Ancestor Boy

The second album from NYC's Lafawndah sweeps over you like a tide, finds Joseph Burnett

“I would never know/I would never know/Which colour/Which colour/The one they wanna see me in” Lafawndah belts out furiously on Ancestor Boy’s opener ‘Uniform’ and we’re immediately dropped into an album that explores questions of identity across its thirteen tracks in a style both immediate and elliptic. Elsewhere, ‘Uniform’ comes across as a love song (“Am I your taste?” Lafawndah croons in places) and other songs similarly bounce from idea to idea in a way both enthralling and bewildering.

The question of identity is perhaps inevitable for an artist who grew up between Tehran and Paris, can trace her origins to both Egypt and Iran and has spent a lot of recent years in Mexico and the USA. Rather than make an overt political statement, however, Lafawndah lets the music do most of the talking, keeping her lyrics oblique as her voice is surrounded by cascades of percussion, glittering synth melodies and loping bass all drawn from a variety of traditions. ‘Uniform’ is a case in point: the song starts slowly, with minimal beats and ghostly synth surges but suddenly lurches into thundering percussion. ‘Parallel’ draws from Middle Eastern folk music merged with atmospheric trip-hop. ‘Waterwork’, surely a hit-worthy track, emerges on hypnotic bass notes and ethereal vocal snippets before dropping into a funky swagger with hints of salsa and nineties pop.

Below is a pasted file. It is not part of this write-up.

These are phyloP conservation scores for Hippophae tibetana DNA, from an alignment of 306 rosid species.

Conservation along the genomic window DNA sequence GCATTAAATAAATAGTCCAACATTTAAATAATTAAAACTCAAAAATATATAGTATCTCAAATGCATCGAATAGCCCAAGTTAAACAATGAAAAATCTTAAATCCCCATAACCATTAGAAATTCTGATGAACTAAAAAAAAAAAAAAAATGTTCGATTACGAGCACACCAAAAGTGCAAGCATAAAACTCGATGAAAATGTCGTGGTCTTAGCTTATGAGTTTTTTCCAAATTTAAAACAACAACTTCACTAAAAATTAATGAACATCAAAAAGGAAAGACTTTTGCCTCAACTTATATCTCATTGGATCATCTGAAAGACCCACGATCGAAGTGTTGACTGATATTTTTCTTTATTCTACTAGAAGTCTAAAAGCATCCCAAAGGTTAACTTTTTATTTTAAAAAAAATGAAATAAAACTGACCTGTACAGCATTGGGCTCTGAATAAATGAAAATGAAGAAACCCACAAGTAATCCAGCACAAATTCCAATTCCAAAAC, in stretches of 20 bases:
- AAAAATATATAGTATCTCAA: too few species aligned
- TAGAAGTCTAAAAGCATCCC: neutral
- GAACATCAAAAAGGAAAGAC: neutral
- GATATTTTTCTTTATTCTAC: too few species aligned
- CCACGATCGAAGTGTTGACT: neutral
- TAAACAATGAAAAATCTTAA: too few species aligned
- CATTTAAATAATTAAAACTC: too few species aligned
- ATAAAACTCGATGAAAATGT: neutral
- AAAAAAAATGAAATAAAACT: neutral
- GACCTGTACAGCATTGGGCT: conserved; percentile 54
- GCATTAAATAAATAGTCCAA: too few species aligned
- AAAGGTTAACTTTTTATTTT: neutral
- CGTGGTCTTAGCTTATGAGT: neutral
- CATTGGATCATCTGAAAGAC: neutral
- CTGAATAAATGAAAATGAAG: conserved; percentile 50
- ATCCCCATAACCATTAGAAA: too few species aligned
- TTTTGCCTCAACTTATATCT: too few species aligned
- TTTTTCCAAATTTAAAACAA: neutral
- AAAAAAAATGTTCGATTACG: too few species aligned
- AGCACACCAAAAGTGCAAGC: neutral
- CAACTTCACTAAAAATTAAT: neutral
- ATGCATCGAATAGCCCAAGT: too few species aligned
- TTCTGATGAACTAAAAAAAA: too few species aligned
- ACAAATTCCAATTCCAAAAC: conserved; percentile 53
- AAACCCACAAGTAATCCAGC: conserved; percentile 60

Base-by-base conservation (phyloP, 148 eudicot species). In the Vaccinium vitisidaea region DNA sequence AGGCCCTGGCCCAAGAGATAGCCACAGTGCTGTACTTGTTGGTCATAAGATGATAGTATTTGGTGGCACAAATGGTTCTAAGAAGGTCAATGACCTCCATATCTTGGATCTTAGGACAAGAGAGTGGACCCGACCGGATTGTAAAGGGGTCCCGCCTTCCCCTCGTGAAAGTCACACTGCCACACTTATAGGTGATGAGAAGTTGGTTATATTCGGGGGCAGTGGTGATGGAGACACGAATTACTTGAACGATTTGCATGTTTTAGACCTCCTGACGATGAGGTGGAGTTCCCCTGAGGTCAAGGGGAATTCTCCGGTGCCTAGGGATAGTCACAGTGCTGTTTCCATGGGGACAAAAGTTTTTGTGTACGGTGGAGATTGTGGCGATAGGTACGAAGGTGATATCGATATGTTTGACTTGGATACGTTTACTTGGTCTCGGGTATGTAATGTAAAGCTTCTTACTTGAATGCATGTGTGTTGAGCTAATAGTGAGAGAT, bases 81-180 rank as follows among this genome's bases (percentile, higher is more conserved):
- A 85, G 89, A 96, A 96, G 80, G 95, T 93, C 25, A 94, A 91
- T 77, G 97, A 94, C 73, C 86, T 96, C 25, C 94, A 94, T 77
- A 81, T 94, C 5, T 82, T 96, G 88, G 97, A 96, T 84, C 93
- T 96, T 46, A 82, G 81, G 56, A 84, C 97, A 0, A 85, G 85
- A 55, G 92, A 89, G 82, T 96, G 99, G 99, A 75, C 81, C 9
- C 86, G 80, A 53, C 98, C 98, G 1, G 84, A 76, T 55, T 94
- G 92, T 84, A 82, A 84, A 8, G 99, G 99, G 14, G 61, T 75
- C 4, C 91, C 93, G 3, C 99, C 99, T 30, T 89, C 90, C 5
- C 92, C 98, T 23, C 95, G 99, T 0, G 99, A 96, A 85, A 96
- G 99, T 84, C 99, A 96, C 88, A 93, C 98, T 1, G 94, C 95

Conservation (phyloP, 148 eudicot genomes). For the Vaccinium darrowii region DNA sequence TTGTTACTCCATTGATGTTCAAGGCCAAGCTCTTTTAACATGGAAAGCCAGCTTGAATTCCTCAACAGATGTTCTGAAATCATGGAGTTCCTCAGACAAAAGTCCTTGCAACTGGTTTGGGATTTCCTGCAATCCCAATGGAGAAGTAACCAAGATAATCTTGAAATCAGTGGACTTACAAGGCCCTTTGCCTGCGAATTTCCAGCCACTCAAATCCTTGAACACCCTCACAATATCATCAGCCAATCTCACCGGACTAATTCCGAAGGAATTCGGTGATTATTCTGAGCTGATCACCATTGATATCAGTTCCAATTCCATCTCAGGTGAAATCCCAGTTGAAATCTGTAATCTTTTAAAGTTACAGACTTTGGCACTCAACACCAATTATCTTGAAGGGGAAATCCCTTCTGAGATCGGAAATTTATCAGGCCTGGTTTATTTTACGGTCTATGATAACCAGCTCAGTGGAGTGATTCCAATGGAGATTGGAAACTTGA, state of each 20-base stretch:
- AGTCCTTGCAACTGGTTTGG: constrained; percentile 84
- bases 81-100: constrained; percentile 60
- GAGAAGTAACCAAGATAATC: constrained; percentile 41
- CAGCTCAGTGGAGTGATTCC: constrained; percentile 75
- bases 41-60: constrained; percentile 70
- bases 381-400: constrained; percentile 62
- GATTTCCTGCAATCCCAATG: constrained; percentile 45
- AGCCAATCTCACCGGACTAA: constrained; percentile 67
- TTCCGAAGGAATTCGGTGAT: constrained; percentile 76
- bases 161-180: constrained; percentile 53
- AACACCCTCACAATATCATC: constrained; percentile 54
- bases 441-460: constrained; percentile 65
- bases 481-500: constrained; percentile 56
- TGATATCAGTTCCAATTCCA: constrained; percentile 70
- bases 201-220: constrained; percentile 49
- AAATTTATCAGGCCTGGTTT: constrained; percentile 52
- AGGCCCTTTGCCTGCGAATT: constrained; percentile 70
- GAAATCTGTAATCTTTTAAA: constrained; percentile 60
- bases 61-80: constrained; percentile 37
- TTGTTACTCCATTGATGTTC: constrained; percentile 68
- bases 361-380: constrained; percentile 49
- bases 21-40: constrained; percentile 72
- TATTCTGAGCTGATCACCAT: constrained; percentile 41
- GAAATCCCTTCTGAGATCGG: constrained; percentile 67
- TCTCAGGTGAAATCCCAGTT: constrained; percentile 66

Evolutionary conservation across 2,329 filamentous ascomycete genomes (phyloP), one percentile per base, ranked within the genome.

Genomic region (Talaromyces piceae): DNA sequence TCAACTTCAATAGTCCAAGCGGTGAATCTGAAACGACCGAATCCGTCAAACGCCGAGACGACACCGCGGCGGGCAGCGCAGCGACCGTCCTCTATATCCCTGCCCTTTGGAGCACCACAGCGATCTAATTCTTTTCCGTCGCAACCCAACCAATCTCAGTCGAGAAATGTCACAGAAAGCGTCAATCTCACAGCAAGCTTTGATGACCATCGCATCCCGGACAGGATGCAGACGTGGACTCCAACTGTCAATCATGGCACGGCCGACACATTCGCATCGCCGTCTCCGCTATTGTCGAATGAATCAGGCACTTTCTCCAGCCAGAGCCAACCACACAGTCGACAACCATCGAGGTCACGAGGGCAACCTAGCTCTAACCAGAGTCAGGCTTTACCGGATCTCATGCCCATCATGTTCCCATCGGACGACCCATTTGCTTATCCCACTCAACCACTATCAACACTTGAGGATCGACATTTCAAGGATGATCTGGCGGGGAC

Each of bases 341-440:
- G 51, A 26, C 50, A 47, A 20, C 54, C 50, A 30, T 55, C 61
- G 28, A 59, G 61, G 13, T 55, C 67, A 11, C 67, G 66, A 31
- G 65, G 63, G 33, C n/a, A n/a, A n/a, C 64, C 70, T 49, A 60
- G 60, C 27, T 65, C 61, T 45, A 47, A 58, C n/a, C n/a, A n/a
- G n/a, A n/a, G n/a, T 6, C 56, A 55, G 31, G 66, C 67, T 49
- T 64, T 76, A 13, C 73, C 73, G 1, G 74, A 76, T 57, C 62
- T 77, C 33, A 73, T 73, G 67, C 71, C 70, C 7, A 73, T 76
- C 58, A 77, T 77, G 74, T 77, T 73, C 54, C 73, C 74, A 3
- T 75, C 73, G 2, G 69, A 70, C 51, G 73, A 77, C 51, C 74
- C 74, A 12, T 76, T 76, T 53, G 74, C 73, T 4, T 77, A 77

It is left to the listener to piece through these lyrical asides to find meanings of his or her own rather being led by the nose, which only makes Ancestor Boy all the more thrilling, especially when its driven by such an effective, powerful production. ‘Joseph’ is a sepulchral ballad with piercing lyrics that place romance as a panacea to the world’s ills: “Wherever you go/You will be safe in this world” Lafawndah murmurs sensually on a bed of glimmering synths. It’s a slower moment amid the raucousness of most of Ancestor Boy and a rare moment of direct meaning. ‘Ancestor Boy’ in comparison is more peculiar, a rollicking dubstep-tinged banger that looks into the past to consider the singer’s –and all of our – ancestry: “Did he come from the water?/Did he come from the sky?/Did he come from the mountains?”. Lafawndah leaves these questions hanging as the music, all pounding percussion and industrial clamour, sweeps over you like a tide. It’s the majestic highlight of an incomparable album.

The Quietus Digest

Sign up for our free Friday email newsletter.

Support The Quietus

Our journalism is funded by our readers. Become a subscriber today to help champion our writing, plus enjoy bonus essays, podcasts, playlists and music downloads.

Support & Subscribe Today